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The standard 10.25-inch digital dash is great, as is the touchscreen infotainment set-up of the same size. The N-specific items are well integrated, while the rest of the tech works as well as in any other i20. And you get lots of it, because along with nav, Android Auto and Apple CarPlay, wireless phone charging, a reversing camera with parking sensors, climate and cruise control are all standard.

Safety kit is solid too, as AEB with pedestrian and cyclist detection, lane departure warning and lane keep assist, lane follow assist, blind spot warning and rear cross traffic alert feature.

It’s just a shame that some of the materials inside are still far from the quality we’d expect, especially on the dash fascia, just like with the standard i20. The deep exhaust note caused a few trim buzzes and rattles in our test car too, although we’re sure these will be eradicated when right-hand drive production models land.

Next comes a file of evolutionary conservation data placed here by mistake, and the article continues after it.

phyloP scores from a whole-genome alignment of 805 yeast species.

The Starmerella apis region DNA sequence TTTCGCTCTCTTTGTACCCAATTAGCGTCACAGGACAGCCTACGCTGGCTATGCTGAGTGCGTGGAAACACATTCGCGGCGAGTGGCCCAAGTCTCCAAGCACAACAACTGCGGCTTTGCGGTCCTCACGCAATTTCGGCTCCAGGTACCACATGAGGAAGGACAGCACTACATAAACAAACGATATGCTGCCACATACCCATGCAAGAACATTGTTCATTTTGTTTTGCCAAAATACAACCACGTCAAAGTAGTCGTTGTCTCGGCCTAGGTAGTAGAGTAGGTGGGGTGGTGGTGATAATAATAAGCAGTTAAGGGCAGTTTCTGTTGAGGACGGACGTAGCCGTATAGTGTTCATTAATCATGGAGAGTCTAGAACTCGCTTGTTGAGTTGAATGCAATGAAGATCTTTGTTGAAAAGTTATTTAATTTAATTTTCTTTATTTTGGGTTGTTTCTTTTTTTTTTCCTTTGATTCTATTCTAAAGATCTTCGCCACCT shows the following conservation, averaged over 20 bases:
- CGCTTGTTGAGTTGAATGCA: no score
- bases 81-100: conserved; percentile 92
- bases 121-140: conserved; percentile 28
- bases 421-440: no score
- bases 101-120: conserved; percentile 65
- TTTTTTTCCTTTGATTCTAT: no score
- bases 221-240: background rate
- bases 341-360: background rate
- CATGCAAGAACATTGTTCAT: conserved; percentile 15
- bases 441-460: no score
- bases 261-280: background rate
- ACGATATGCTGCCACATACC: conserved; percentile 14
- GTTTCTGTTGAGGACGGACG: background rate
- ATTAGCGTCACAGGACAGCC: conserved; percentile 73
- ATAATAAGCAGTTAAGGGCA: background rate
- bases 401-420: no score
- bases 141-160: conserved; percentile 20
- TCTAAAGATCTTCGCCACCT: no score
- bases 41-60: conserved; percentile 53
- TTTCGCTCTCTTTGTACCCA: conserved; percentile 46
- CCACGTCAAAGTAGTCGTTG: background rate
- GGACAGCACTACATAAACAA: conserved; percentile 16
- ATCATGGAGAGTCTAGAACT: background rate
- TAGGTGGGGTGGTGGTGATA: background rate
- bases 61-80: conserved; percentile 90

At 352 litres the boot is the same size as in the regular i20, and because the N is available as a five-door only, access to the rear is easy – plus there’s enough space once you’re sat there. The front bucket seats could grab your body a little tighter, but they’re not bad and don’t eat into the room inside much.

Efficiency is yet to be confirmed, but we’d expect claimed fuel economy in the region of 7L per 100km.

Pricing has been announced now and is $32,490 plus on-roads, a shade over the Ford Fiesta ST.

Overall, i20 N is a small car with a big personality that’s recognisably a product of Hyundai’s N division – the performance sub-brand that’s carving out an MO all of its own, which we applaud. However, while the i20 N’s chassis serves up the level of aggression and ability that we want from a hardcore little hatchback, the engine’s character doesn’t quite match it.

The i20’s practicality, equipment, tech, and proposed price mean that there’s plenty on offer here in what feels like an accomplished package.

Final Verdict: